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Sunday, 11 September 2016 00:00

Gastrointestinal bacteria in obesity and type 2 diabetes – a review of current knowledge

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Nikolai Pace 

The gastrointestinal tract is home to over 1014 bacteria that collectively form the intestinal microbiome, and their joint genetic repertoire is larger than the human genome.1 These symbiotic bacteria establish and maintain the gut immune system, and contribute to the breakdown of complex non-digestible plant-derived polysaccharides.2,3 The relatively recent technological advances in genomics have revolutionized the study of the intestinal microbiome. It is now possible to sequence mixed microbial genetic material directly extracted from environmental samples without prior laboratory culture of individual species. This emerging field, known as metagenomics, enables a survey of the different microorganisms present in a specific environment.4 Several large-scale projects such as the Human Microbiome Initiative have characterized microbial genomes from hundreds of isolated human symbionts and have shed light on the complex interplay between the human host and its microbial populace, and how this changes in health and disease.  

This article aims to discuss the emerging body of knowledge that links the gut microbiome to the development of obesity and metabolic disease. The growing prevalence of overweight and obesity are easily linked to the sedentary lifestyles and calorie-dense diets typical of ‘Westernized’ countries. There is, however, growing evidence that there are  powerful physiological processes that restrict any  cognitive mechanisms to reduce excessive weight by drastic changes in lifestyle. The reason is that those same physiological processes maintain body weight within a narrow range.5 In this respect, obesity is increasingly recognized as a disease rather than as a willful choice.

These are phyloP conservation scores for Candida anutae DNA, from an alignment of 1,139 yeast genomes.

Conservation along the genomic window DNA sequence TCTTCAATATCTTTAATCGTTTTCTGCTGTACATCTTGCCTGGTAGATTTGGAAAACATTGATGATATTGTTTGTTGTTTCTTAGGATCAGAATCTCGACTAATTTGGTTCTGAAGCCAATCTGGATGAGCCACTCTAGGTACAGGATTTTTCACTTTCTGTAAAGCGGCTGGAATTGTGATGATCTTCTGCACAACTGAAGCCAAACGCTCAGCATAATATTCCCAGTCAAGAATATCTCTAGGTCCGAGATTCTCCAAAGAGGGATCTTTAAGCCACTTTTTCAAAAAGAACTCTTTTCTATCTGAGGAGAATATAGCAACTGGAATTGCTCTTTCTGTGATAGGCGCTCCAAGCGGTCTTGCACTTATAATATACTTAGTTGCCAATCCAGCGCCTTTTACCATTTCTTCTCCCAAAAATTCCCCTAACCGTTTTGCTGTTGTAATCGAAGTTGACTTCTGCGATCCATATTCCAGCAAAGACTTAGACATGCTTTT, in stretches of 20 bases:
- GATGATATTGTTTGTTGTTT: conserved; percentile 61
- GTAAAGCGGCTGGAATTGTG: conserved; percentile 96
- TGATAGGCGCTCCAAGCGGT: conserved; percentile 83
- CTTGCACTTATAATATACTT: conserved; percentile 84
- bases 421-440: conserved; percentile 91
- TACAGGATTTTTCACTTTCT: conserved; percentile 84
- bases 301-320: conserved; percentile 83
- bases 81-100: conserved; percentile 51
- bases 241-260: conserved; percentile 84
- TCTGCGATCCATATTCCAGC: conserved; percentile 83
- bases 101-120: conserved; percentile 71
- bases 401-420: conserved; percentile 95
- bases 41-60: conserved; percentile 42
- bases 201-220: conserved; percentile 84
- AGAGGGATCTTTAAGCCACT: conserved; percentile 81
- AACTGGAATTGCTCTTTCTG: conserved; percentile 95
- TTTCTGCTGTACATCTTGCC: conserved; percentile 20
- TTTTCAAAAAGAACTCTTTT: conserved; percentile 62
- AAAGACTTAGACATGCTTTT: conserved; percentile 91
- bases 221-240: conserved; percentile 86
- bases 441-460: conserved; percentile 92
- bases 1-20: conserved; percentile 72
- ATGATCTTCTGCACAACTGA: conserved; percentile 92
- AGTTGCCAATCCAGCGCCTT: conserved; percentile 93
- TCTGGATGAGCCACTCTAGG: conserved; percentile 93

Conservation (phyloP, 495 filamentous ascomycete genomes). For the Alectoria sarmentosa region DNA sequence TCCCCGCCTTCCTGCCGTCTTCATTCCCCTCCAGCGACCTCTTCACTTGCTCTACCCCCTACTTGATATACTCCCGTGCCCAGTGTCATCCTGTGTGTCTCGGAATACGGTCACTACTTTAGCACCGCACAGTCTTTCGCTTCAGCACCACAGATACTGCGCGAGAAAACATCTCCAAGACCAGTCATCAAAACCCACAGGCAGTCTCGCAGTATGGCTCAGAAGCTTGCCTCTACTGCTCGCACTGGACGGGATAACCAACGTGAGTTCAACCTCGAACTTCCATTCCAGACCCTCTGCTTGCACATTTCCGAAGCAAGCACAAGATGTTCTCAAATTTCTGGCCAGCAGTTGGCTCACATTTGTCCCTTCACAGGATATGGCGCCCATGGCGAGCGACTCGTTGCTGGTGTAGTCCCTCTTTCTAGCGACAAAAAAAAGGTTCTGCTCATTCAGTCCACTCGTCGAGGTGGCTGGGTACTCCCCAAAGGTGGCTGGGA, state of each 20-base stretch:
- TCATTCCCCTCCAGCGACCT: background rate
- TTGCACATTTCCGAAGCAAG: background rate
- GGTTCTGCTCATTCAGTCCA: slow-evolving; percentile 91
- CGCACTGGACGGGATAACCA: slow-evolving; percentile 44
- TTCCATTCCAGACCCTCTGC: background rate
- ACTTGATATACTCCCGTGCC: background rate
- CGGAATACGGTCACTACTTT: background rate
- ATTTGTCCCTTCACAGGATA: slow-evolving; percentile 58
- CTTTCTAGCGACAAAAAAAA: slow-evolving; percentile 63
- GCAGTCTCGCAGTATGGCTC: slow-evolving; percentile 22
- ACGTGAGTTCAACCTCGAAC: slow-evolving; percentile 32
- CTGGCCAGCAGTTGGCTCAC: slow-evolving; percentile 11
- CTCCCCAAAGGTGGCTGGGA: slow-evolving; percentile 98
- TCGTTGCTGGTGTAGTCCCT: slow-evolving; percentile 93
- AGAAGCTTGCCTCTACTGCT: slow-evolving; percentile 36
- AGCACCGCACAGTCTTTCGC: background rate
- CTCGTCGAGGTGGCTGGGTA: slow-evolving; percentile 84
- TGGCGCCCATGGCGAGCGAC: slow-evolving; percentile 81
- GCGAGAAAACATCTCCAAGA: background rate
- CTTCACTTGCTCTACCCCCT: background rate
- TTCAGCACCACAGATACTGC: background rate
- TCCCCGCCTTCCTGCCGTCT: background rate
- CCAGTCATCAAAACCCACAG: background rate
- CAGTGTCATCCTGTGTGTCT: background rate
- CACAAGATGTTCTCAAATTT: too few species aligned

The obesity microbiome 

The involvement of the gut microbiome in obesity came to light from studies that compared the microbiota between lean and obese mice and human subjects. Using obese, leptin-deficient ob/ob mice, Ley et al showed a difference in the ratio of the two dominant intestinal phyla – Bacteroides and Firmicutes, between obese mice and their lean counterparts.6 The reason for using leptin-deficient mice is that they exhibit relatively mild hyperglycemia and obesity. This seminal paper showed that in mice, kinship is a strong determinant of caecal microbial composition. Furthermore, Ley et al showed that regardless of family membership, obesity is associated with a 50% reduction of Bacteroides species and a greater proportion of Firmicutes relative to lean mice. These findings were reproduced by Ley et al in humans7 and subsequently by other investigators.8-10 Other investigators have however failed to fully reproduce these findings,11 possibly due to methodological differences in determining the composition of the microbiome.